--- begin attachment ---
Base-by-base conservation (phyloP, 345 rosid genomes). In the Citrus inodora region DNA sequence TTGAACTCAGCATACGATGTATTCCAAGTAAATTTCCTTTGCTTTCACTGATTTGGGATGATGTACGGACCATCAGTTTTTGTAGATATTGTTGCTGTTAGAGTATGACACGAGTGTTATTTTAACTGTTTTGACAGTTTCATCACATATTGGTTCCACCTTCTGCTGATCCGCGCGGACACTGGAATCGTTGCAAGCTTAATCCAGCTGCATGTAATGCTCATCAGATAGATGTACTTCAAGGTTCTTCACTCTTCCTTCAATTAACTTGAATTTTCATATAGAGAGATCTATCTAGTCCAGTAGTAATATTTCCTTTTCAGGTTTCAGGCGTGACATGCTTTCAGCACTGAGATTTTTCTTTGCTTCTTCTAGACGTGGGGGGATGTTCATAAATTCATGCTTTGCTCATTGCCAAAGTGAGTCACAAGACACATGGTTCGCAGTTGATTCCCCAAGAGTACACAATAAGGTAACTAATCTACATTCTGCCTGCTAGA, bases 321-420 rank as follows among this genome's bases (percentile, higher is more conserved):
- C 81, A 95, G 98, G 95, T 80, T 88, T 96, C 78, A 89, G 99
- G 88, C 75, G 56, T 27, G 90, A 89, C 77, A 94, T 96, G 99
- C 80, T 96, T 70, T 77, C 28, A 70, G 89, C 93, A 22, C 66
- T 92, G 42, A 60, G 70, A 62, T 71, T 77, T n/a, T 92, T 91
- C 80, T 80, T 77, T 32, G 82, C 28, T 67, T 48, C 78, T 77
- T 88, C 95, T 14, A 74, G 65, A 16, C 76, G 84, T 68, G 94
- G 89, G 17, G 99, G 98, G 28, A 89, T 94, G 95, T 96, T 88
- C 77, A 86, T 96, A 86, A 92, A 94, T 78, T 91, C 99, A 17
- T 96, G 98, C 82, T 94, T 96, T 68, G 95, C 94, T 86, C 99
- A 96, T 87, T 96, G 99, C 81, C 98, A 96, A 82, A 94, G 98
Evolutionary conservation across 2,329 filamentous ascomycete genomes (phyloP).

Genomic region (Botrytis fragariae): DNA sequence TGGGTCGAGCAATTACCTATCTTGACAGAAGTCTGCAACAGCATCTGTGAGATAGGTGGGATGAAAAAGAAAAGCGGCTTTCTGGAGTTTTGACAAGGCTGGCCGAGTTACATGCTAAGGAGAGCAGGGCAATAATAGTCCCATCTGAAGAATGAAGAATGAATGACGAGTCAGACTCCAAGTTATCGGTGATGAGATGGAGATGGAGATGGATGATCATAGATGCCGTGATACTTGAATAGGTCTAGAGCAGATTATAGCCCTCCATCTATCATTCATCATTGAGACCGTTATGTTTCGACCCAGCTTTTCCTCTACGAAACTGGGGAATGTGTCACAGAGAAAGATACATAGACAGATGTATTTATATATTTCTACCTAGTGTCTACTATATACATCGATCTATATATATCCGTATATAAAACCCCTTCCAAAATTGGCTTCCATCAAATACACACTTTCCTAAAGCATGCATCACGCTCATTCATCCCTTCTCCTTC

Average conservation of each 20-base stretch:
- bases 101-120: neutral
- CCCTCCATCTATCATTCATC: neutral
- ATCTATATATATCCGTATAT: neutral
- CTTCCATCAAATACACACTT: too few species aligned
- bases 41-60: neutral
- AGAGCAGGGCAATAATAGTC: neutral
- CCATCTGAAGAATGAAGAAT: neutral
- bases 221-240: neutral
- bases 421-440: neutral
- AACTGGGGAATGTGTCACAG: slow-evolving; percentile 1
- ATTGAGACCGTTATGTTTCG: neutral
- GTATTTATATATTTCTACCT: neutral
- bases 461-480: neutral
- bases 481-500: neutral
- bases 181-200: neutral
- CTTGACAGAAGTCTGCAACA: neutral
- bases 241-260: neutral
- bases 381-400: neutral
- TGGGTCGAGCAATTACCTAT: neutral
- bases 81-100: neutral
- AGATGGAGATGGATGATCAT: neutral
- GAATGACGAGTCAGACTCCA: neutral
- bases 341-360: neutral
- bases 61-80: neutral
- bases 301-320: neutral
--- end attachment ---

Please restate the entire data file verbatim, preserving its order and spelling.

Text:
Base-by-base conservation (phyloP, 345 rosid genomes). In the Citrus inodora region DNA sequence TTGAACTCAGCATACGATGTATTCCAAGTAAATTTCCTTTGCTTTCACTGATTTGGGATGATGTACGGACCATCAGTTTTTGTAGATATTGTTGCTGTTAGAGTATGACACGAGTGTTATTTTAACTGTTTTGACAGTTTCATCACATATTGGTTCCACCTTCTGCTGATCCGCGCGGACACTGGAATCGTTGCAAGCTTAATCCAGCTGCATGTAATGCTCATCAGATAGATGTACTTCAAGGTTCTTCACTCTTCCTTCAATTAACTTGAATTTTCATATAGAGAGATCTATCTAGTCCAGTAGTAATATTTCCTTTTCAGGTTTCAGGCGTGACATGCTTTCAGCACTGAGATTTTTCTTTGCTTCTTCTAGACGTGGGGGGATGTTCATAAATTCATGCTTTGCTCATTGCCAAAGTGAGTCACAAGACACATGGTTCGCAGTTGATTCCCCAAGAGTACACAATAAGGTAACTAATCTACATTCTGCCTGCTAGA, bases 321-420 rank as follows among this genome's bases (percentile, higher is more conserved):
- C 81, A 95, G 98, G 95, T 80, T 88, T 96, C 78, A 89, G 99
- G 88, C 75, G 56, T 27, G 90, A 89, C 77, A 94, T 96, G 99
- C 80, T 96, T 70, T 77, C 28, A 70, G 89, C 93, A 22, C 66
- T 92, G 42, A 60, G 70, A 62, T 71, T 77, T n/a, T 92, T 91
- C 80, T 80, T 77, T 32, G 82, C 28, T 67, T 48, C 78, T 77
- T 88, C 95, T 14, A 74, G 65, A 16, C 76, G 84, T 68, G 94
- G 89, G 17, G 99, G 98, G 28, A 89, T 94, G 95, T 96, T 88
- C 77, A 86, T 96, A 86, A 92, A 94, T 78, T 91, C 99, A 17
- T 96, G 98, C 82, T 94, T 96, T 68, G 95, C 94, T 86, C 99
- A 96, T 87, T 96, G 99, C 81, C 98, A 96, A 82, A 94, G 98
Evolutionary conservation across 2,329 filamentous ascomycete genomes (phyloP).

Genomic region (Botrytis fragariae): DNA sequence TGGGTCGAGCAATTACCTATCTTGACAGAAGTCTGCAACAGCATCTGTGAGATAGGTGGGATGAAAAAGAAAAGCGGCTTTCTGGAGTTTTGACAAGGCTGGCCGAGTTACATGCTAAGGAGAGCAGGGCAATAATAGTCCCATCTGAAGAATGAAGAATGAATGACGAGTCAGACTCCAAGTTATCGGTGATGAGATGGAGATGGAGATGGATGATCATAGATGCCGTGATACTTGAATAGGTCTAGAGCAGATTATAGCCCTCCATCTATCATTCATCATTGAGACCGTTATGTTTCGACCCAGCTTTTCCTCTACGAAACTGGGGAATGTGTCACAGAGAAAGATACATAGACAGATGTATTTATATATTTCTACCTAGTGTCTACTATATACATCGATCTATATATATCCGTATATAAAACCCCTTCCAAAATTGGCTTCCATCAAATACACACTTTCCTAAAGCATGCATCACGCTCATTCATCCCTTCTCCTTC

Average conservation of each 20-base stretch:
- bases 101-120: neutral
- CCCTCCATCTATCATTCATC: neutral
- ATCTATATATATCCGTATAT: neutral
- CTTCCATCAAATACACACTT: too few species aligned
- bases 41-60: neutral
- AGAGCAGGGCAATAATAGTC: neutral
- CCATCTGAAGAATGAAGAAT: neutral
- bases 221-240: neutral
- bases 421-440: neutral
- AACTGGGGAATGTGTCACAG: slow-evolving; percentile 1
- ATTGAGACCGTTATGTTTCG: neutral
- GTATTTATATATTTCTACCT: neutral
- bases 461-480: neutral
- bases 481-500: neutral
- bases 181-200: neutral
- CTTGACAGAAGTCTGCAACA: neutral
- bases 241-260: neutral
- bases 381-400: neutral
- TGGGTCGAGCAATTACCTAT: neutral
- bases 81-100: neutral
- AGATGGAGATGGATGATCAT: neutral
- GAATGACGAGTCAGACTCCA: neutral
- bases 341-360: neutral
- bases 61-80: neutral
- bases 301-320: neutral